Moving an existing CosmosDB database/collection to CosmosDB Serverless when using MongoDB

Introduction

If we go several years back, I already leveraged the instant scaling of CosmosDB… Recently a new plan has been introduced to cover this behavior, being the Consumption Based / Serverless option! For a new project I immediately started using this one, and I am very happy about it. Where I came to a point where I said to myself, let us migrate the other databases (where fit) to this option too. For today’s post, I will go into the differences I noticed… and hopefully save you some time looking up things. 😉 Though be aware that I have been leveraging the MongoDB API/endpoint.

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See what your users are experiencing with Clarity!

Introduction

A while back Mike was telling me he discovered “Clarity” existed and that I should REALLY take a look at it. I remember in initially was a it sceptic also thinking about where the potential overlap was with “Application Insights“.

As I have been working on a new project, I decided to take it for a test spin, and I must say I am impressed! Clarity is a simple and free service that allows you to see what your users are seeing. Plain “simple”… nothing more, nothing less. It will provide you insights on the usage, heatmaps of your web app and session recordings of users going through your web app. Which will help like a lot when you want to refine your user experience!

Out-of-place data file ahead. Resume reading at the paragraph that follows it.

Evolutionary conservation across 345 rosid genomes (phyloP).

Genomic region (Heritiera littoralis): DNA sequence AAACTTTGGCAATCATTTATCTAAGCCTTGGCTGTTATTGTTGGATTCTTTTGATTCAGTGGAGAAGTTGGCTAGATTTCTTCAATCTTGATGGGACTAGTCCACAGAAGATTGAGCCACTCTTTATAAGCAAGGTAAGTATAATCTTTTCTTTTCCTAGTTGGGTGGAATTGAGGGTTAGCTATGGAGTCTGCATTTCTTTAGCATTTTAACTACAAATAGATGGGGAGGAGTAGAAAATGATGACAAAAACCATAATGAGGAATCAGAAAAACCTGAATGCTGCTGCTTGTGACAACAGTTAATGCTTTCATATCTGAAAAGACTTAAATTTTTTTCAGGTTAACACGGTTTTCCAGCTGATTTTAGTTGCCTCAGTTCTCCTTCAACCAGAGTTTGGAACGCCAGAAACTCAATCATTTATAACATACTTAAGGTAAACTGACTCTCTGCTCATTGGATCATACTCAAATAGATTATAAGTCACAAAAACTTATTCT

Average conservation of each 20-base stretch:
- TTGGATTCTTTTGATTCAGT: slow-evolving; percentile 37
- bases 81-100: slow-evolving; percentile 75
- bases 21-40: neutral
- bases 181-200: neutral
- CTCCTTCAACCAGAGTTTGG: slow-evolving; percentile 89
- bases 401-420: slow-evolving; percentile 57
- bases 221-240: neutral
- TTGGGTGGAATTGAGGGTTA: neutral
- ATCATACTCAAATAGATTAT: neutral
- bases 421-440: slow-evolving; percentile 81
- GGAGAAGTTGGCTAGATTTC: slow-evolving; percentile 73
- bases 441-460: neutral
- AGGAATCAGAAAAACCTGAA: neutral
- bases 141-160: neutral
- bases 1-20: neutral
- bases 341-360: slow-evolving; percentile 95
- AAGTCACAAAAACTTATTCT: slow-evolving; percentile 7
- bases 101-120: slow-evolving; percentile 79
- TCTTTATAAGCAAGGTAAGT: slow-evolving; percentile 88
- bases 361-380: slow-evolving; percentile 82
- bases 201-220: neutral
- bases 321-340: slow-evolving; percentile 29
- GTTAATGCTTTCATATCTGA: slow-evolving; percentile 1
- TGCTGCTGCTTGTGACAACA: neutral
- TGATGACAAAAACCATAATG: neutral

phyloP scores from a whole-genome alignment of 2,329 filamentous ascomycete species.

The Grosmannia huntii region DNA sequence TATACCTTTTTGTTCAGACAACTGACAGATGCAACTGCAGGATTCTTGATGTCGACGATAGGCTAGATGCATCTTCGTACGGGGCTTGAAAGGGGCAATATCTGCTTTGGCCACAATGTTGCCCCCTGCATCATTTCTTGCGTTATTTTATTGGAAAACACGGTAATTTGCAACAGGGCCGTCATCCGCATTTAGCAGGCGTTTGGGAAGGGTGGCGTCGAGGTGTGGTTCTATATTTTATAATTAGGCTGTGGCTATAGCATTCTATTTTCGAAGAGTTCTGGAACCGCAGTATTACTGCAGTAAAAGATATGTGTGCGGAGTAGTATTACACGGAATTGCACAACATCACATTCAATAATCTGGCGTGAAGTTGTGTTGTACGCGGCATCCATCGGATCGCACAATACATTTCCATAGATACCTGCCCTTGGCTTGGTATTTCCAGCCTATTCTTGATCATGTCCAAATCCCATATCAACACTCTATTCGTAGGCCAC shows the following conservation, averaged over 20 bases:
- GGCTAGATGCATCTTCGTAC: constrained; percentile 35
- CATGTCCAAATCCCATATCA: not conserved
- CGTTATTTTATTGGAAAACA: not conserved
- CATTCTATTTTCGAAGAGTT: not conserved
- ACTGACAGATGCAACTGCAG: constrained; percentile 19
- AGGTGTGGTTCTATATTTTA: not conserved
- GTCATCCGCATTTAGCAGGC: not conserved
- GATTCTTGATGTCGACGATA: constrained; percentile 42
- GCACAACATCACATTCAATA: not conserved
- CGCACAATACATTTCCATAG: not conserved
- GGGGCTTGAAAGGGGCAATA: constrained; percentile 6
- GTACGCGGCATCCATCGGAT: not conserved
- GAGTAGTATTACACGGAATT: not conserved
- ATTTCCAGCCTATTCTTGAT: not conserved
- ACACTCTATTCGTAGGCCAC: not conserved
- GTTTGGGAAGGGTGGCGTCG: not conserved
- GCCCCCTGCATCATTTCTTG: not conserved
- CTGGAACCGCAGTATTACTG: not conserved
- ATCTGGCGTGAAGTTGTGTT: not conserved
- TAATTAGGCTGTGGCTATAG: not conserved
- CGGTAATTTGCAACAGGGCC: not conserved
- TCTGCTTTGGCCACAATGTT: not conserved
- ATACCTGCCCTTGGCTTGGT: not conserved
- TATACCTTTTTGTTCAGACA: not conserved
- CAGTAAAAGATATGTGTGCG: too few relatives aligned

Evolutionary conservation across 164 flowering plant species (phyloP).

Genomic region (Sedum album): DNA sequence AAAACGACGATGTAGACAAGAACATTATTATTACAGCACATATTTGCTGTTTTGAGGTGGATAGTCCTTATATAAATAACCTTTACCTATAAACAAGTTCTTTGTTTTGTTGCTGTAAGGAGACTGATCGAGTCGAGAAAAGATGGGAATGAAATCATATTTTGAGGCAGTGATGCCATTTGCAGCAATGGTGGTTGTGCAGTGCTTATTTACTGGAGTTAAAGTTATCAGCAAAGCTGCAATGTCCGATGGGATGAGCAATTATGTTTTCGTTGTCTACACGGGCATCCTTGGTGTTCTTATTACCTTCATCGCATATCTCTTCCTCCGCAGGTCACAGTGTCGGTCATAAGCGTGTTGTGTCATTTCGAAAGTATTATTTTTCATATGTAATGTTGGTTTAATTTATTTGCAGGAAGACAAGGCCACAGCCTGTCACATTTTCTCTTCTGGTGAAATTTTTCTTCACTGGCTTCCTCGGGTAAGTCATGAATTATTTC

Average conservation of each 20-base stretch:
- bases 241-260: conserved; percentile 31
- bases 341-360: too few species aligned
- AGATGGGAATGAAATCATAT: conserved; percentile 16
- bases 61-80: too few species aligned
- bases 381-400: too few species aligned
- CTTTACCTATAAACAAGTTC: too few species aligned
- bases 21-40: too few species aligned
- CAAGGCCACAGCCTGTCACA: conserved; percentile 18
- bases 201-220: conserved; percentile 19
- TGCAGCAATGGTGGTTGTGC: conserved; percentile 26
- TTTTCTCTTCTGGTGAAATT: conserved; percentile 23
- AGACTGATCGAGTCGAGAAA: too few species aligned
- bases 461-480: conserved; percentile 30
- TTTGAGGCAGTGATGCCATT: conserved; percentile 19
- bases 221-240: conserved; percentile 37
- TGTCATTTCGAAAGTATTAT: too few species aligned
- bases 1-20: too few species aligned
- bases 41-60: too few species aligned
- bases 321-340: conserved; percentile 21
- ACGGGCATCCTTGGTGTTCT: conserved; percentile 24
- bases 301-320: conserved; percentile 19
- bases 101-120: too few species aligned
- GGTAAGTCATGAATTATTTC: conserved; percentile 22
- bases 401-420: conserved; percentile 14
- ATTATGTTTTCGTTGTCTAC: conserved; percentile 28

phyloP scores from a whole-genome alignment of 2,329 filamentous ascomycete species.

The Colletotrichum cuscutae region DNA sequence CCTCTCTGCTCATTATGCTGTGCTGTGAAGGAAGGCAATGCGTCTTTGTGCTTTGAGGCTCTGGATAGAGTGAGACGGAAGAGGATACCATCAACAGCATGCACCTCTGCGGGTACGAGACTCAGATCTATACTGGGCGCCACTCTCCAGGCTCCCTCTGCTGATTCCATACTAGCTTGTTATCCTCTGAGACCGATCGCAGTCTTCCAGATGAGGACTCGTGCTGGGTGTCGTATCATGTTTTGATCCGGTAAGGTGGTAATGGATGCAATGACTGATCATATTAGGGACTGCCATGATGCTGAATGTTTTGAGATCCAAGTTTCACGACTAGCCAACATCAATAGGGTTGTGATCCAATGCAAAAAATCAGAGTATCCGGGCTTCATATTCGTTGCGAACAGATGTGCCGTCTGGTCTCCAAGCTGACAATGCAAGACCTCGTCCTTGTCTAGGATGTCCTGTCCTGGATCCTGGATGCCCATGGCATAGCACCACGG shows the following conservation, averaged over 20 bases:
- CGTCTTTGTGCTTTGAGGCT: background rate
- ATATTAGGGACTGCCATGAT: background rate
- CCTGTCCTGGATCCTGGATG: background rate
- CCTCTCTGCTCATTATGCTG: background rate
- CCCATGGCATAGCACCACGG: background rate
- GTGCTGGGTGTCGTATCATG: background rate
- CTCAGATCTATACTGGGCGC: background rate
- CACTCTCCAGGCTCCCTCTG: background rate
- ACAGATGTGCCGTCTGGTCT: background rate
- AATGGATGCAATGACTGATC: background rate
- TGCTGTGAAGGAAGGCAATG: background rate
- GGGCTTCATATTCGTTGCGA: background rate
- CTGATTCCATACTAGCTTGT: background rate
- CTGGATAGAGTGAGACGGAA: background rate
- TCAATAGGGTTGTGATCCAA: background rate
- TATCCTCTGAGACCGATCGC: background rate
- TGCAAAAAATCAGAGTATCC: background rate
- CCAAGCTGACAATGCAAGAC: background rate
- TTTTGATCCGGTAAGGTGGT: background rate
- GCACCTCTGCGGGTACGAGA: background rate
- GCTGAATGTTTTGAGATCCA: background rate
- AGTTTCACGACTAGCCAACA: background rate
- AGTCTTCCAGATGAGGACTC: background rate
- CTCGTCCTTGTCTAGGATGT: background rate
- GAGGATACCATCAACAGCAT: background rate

Quick skim through the service

Once signed up you are prompted to create a new project ;

Continue reading “See what your users are experiencing with Clarity!”

Identity based security for LogicApp to LogicApp communication

Introduction

For today’s post we’ll go through a simple (yet powerful!) example that shows you how to securely communicate between two LogicApps. For this we will leverage the concept of managed system identity on the sender and access token validation on the receiver.

Conceptual

To get a bit of an idea of the flow, let us take a look at the drawing below…

The sender (LogicApp on the top left) is foreseen of a Managed System Identity in AAD. It will leverage this capability to get an access token from AAD. In addition, we will include a specific audience in the scope. This refers to an application object inside of the AAD tenant.
This token will then be included in the authorization header (as a JWT token) towards the receiver (LogicApp on the top right). The receiver will validate the JWT token by checking the public keys of the issues (AAD). Next up, it will check if the Issuer and Audience provided match the defined policy. If all is okay, then it will accept the request.

Continue reading “Identity based security for LogicApp to LogicApp communication”

Azure Serverless Compute Options

Introduction